Market Round-up

Market round-up: December

Reading time: 4 mins

Neil Rose, editor of Legal Futures, December 04, 2018

So the Civil Liability Bill has cleared Parliament and now awaits imminent Royal Assent. The government offered up concessions to ease its path – most notably in relation to vulnerable road users – but not in any way that disturbed the fundamental proposals.

The next 18 months will see work on the various statutory instruments that underpin the reforms – particularly the small claims limit increases and compensation tariff – along with the new portal for litigants in person.

While lobbying will continue in a bid to influence the secondary legislation, the technology seems the most likely cause of future problems for the government.

The MIB has been tasked by the Ministry of Justice (MoJ) with delivering the portal for testing next autumn and then implementation in April 2020. I heard Dominic Clayden, the relatively new head of the MIB – and the bête noire of claimant lawyers during his time at Aviva – tell October’s MASS conference that he was confident of delivering.

He said he was “comfortable” with what he described as a “realistic” timetable. The build would start at the end of December or early January.

“Six to nine months is not an unreasonable build time,” he said, “and actually when you look at it, it [the claims process] is not the most complicated process.”

Similar confidence, albeit less strident, was expressed at the ABI’s motor conference last month by Lord Keen, who speaks for the MoJ in the House of Lords, and civil servant David Parkin, deputy director for civil justice and law at the MoJ.

But many others I have spoken to are sceptical, to say the least, as to whether the timetable will be met.

Mr Parkin said the fact they had already delayed a year was a sign that the MoJ had learned from the implementation of MedCo, but then April 2019 was clearly never remotely possible, even for a botch job.

There are continuing doubts about whether litigants in person will actually use the portal – given how many consumers have chosen to use claims management companies to sort out far simpler PPI claims – and how they will be able to cope with the process. Who’s going to look at the medical report to check that nothing’s been missed?

What did come out at the ABI conference were worries that the new portal will not have proper fraud checks built in – indeed, surely there is even less incentive to challenge potential fraud if the payout is £235 – and also that claimant behaviours might change to thwart the new regime.

With less reputable claims management companies and McKenzie Friends acting for litigants in person in the new world, speakers predicted a sudden increase in claims for injuries not covered by the whiplash definition – for example, bashed elbows and knees – leaving claimants having to manage both a tariff claim and a non-tariff claim at the same time. And/or the focus will shift to maximising recovery from credit hire and so on.

Of course, it is a running sore that the government’s response to part 2 of the original whiplash consultation – covering issues such as credit hire and rehabilitation – is still to be published, some two years on. Mr Parkin said it would be addressed next year, but there is little comfort to be found there.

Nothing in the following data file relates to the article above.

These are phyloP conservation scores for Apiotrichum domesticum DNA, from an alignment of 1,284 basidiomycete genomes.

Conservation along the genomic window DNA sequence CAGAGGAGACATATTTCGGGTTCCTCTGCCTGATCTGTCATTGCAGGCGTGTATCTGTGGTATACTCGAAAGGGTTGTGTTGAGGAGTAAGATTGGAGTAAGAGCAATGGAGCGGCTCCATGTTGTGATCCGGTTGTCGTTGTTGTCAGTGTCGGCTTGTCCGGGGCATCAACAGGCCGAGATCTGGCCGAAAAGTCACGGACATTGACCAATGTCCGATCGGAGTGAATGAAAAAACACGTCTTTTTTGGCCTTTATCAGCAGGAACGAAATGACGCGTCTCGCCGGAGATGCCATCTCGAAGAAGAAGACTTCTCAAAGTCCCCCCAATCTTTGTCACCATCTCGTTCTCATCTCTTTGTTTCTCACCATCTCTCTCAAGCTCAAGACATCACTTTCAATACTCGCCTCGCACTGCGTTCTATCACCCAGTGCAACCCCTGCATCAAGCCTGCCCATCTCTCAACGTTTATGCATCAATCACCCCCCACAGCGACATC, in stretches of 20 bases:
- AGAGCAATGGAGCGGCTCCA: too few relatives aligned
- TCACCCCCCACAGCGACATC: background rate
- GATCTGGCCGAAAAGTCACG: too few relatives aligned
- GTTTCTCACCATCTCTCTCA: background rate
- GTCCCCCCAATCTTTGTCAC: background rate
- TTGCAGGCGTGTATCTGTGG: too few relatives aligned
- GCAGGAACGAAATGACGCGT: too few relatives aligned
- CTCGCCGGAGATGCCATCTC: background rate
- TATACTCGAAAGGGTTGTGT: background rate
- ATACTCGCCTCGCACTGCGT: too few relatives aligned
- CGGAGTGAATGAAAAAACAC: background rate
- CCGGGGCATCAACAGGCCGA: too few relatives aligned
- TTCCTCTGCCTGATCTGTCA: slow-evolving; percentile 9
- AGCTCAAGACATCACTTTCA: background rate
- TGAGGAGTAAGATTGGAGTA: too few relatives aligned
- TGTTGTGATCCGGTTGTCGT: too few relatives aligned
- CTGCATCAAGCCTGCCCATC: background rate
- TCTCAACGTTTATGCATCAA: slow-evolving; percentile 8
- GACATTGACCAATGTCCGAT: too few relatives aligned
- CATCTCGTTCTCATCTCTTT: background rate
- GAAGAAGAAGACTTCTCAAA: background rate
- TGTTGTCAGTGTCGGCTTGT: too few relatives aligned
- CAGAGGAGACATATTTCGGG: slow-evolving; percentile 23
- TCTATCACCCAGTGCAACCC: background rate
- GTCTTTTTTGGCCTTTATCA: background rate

The focus on part 1 reflects both a political desire to be seen to crack down on the ‘compensation culture’, as well as the heavy cuts suffered by the MoJ this decade, leaving policy teams understaffed. That’s why we also haven’t heard of any progress with Sir Rupert Jackson’s fixed recoverable costs reforms, although there appears the will at the MoJ to push forward with them.

Mr Parkin told the ABI conference: “Is there likely to be a shift in claims behaviour as a result of the whiplash tariff? Possibly, but that doesn’t undermine the purpose and benefits of what we’re doing. It’s a matter of monitoring that behaviour and responding accordingly.”

The conference also heard from Clare Lunn, director of fraud at LV=, who said she was seeing “pop-up” claimant law firms buying illicit data of possible claimants in a bid to make the best of the current regime. By this she meant claimant lawyers who were known to insurers for bringing questionable claims starting up new firms to do so, which would then take some time for insurers’ systems to pick up.

But perhaps the most contentious contribution came from Andy Watson, chief executive of Ageas UK. While he expressed confidence that insurers would live up to their promise to pass on any savings generated by the reforms, he then cast doubt on whether the expected £35 reduction in premiums would actually happen.

He said it was “sensible” as a figure calculated from a “snapshot” of the market at that time.

“The problem is that the market is not a snapshot that just stops and moves on in a planned way. The market’s incredibly dynamic, so there will be two things that mean the £35 won’t actually happen in practice,” he said.

“It may well be true that, without the Civil Liability Bill, premiums would have been £35 higher than they would otherwise be, but you will have claims inflation in other heads of damages… and people, including claims management companies, will adapt their behaviours to the new reality.”

So it may end up being a saving that nobody actually benefits from. But the time has now passed for thinking that common sense will prevail when it comes to whiplash.


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